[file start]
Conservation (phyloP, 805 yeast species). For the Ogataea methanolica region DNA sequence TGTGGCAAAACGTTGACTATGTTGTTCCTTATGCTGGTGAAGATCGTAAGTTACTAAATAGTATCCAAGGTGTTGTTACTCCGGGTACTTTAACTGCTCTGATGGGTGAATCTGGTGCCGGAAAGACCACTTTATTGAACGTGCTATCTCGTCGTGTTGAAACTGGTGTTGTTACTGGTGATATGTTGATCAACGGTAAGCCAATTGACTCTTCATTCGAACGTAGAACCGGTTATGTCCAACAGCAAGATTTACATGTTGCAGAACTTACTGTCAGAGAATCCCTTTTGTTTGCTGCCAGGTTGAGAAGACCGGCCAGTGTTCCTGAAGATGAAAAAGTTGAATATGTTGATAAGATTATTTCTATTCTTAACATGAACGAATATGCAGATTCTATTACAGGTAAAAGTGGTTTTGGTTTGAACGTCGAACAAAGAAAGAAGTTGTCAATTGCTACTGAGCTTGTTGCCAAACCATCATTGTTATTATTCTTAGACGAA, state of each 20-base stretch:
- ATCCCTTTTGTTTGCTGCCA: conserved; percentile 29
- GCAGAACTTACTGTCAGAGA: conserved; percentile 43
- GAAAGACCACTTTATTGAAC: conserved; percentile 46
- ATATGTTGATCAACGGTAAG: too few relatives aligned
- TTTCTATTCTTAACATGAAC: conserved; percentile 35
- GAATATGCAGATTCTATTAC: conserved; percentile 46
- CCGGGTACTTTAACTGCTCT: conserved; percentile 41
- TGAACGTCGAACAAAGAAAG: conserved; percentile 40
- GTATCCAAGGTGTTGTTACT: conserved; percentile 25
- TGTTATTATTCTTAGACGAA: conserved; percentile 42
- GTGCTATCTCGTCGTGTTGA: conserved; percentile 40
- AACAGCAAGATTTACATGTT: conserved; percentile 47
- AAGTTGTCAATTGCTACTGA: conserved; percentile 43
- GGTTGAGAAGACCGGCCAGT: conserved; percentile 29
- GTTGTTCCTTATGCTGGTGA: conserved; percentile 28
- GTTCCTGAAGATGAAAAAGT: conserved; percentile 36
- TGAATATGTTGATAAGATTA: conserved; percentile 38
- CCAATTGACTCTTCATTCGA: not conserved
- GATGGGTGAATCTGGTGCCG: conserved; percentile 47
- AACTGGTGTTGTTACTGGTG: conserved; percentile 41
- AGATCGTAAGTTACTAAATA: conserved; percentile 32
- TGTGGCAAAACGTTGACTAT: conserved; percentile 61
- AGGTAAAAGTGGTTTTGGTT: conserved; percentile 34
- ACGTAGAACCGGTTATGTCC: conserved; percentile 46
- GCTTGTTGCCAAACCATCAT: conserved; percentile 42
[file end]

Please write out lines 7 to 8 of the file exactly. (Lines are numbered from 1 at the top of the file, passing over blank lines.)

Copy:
- GAATATGCAGATTCTATTAC: conserved; percentile 46
- CCGGGTACTTTAACTGCTCT: conserved; percentile 41